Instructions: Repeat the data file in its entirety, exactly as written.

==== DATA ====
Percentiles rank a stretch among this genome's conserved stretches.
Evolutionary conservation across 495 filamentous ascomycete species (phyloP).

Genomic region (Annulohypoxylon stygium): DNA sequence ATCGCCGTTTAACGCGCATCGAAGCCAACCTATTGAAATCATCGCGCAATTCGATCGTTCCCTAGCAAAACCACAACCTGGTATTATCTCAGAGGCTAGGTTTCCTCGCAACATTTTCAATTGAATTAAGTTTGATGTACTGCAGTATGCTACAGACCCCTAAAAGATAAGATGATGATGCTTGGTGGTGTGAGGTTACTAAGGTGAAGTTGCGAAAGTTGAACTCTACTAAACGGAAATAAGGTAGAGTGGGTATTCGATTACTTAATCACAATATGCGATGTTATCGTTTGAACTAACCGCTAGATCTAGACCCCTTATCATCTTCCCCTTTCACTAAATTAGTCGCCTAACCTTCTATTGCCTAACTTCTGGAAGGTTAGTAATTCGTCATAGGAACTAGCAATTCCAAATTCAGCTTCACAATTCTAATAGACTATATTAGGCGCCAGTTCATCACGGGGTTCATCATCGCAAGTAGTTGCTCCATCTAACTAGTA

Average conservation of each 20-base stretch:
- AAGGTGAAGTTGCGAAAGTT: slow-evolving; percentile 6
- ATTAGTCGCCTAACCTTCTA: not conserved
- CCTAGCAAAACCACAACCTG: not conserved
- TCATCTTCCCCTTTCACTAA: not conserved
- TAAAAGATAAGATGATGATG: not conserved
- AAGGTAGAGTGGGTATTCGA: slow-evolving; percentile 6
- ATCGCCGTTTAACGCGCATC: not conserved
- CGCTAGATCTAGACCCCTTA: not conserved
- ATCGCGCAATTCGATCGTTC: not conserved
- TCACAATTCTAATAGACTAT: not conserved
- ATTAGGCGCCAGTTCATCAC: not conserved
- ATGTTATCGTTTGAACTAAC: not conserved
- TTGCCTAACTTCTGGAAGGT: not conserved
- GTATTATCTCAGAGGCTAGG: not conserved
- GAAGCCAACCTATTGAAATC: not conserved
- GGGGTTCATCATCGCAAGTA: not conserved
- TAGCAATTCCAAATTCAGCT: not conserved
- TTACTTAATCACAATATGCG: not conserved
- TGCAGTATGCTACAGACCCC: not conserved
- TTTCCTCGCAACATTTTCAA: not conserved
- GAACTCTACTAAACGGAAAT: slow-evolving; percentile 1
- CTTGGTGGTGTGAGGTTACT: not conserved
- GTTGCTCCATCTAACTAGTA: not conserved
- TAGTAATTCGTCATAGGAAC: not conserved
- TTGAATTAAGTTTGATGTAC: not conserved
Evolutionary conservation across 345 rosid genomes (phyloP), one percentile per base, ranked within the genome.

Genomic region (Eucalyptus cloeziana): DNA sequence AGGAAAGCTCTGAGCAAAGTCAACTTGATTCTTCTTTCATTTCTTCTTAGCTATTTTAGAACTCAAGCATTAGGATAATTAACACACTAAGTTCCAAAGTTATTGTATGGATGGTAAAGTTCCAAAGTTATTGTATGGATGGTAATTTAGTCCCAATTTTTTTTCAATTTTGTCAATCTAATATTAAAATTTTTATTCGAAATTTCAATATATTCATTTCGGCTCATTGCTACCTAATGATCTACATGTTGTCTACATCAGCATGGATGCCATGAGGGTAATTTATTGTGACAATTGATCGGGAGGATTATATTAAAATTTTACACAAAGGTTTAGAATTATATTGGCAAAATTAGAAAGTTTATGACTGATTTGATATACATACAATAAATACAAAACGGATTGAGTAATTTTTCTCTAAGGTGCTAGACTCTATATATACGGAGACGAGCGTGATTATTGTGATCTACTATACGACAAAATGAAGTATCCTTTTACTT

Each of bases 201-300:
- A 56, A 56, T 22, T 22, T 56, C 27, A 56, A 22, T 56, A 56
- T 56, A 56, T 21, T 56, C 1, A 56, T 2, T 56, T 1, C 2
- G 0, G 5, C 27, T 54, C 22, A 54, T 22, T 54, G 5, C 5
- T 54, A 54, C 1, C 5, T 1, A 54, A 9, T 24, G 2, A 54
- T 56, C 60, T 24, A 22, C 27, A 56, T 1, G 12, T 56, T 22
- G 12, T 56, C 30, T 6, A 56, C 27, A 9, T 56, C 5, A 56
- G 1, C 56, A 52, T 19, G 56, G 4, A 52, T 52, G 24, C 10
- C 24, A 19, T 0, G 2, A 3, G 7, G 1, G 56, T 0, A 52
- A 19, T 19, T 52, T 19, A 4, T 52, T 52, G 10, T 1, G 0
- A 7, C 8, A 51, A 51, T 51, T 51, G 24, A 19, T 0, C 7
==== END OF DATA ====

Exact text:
Percentiles rank a stretch among this genome's conserved stretches.
Evolutionary conservation across 495 filamentous ascomycete species (phyloP).

Genomic region (Annulohypoxylon stygium): DNA sequence ATCGCCGTTTAACGCGCATCGAAGCCAACCTATTGAAATCATCGCGCAATTCGATCGTTCCCTAGCAAAACCACAACCTGGTATTATCTCAGAGGCTAGGTTTCCTCGCAACATTTTCAATTGAATTAAGTTTGATGTACTGCAGTATGCTACAGACCCCTAAAAGATAAGATGATGATGCTTGGTGGTGTGAGGTTACTAAGGTGAAGTTGCGAAAGTTGAACTCTACTAAACGGAAATAAGGTAGAGTGGGTATTCGATTACTTAATCACAATATGCGATGTTATCGTTTGAACTAACCGCTAGATCTAGACCCCTTATCATCTTCCCCTTTCACTAAATTAGTCGCCTAACCTTCTATTGCCTAACTTCTGGAAGGTTAGTAATTCGTCATAGGAACTAGCAATTCCAAATTCAGCTTCACAATTCTAATAGACTATATTAGGCGCCAGTTCATCACGGGGTTCATCATCGCAAGTAGTTGCTCCATCTAACTAGTA

Average conservation of each 20-base stretch:
- AAGGTGAAGTTGCGAAAGTT: slow-evolving; percentile 6
- ATTAGTCGCCTAACCTTCTA: not conserved
- CCTAGCAAAACCACAACCTG: not conserved
- TCATCTTCCCCTTTCACTAA: not conserved
- TAAAAGATAAGATGATGATG: not conserved
- AAGGTAGAGTGGGTATTCGA: slow-evolving; percentile 6
- ATCGCCGTTTAACGCGCATC: not conserved
- CGCTAGATCTAGACCCCTTA: not conserved
- ATCGCGCAATTCGATCGTTC: not conserved
- TCACAATTCTAATAGACTAT: not conserved
- ATTAGGCGCCAGTTCATCAC: not conserved
- ATGTTATCGTTTGAACTAAC: not conserved
- TTGCCTAACTTCTGGAAGGT: not conserved
- GTATTATCTCAGAGGCTAGG: not conserved
- GAAGCCAACCTATTGAAATC: not conserved
- GGGGTTCATCATCGCAAGTA: not conserved
- TAGCAATTCCAAATTCAGCT: not conserved
- TTACTTAATCACAATATGCG: not conserved
- TGCAGTATGCTACAGACCCC: not conserved
- TTTCCTCGCAACATTTTCAA: not conserved
- GAACTCTACTAAACGGAAAT: slow-evolving; percentile 1
- CTTGGTGGTGTGAGGTTACT: not conserved
- GTTGCTCCATCTAACTAGTA: not conserved
- TAGTAATTCGTCATAGGAAC: not conserved
- TTGAATTAAGTTTGATGTAC: not conserved
Evolutionary conservation across 345 rosid genomes (phyloP), one percentile per base, ranked within the genome.

Genomic region (Eucalyptus cloeziana): DNA sequence AGGAAAGCTCTGAGCAAAGTCAACTTGATTCTTCTTTCATTTCTTCTTAGCTATTTTAGAACTCAAGCATTAGGATAATTAACACACTAAGTTCCAAAGTTATTGTATGGATGGTAAAGTTCCAAAGTTATTGTATGGATGGTAATTTAGTCCCAATTTTTTTTCAATTTTGTCAATCTAATATTAAAATTTTTATTCGAAATTTCAATATATTCATTTCGGCTCATTGCTACCTAATGATCTACATGTTGTCTACATCAGCATGGATGCCATGAGGGTAATTTATTGTGACAATTGATCGGGAGGATTATATTAAAATTTTACACAAAGGTTTAGAATTATATTGGCAAAATTAGAAAGTTTATGACTGATTTGATATACATACAATAAATACAAAACGGATTGAGTAATTTTTCTCTAAGGTGCTAGACTCTATATATACGGAGACGAGCGTGATTATTGTGATCTACTATACGACAAAATGAAGTATCCTTTTACTT

Each of bases 201-300:
- A 56, A 56, T 22, T 22, T 56, C 27, A 56, A 22, T 56, A 56
- T 56, A 56, T 21, T 56, C 1, A 56, T 2, T 56, T 1, C 2
- G 0, G 5, C 27, T 54, C 22, A 54, T 22, T 54, G 5, C 5
- T 54, A 54, C 1, C 5, T 1, A 54, A 9, T 24, G 2, A 54
- T 56, C 60, T 24, A 22, C 27, A 56, T 1, G 12, T 56, T 22
- G 12, T 56, C 30, T 6, A 56, C 27, A 9, T 56, C 5, A 56
- G 1, C 56, A 52, T 19, G 56, G 4, A 52, T 52, G 24, C 10
- C 24, A 19, T 0, G 2, A 3, G 7, G 1, G 56, T 0, A 52
- A 19, T 19, T 52, T 19, A 4, T 52, T 52, G 10, T 1, G 0
- A 7, C 8, A 51, A 51, T 51, T 51, G 24, A 19, T 0, C 7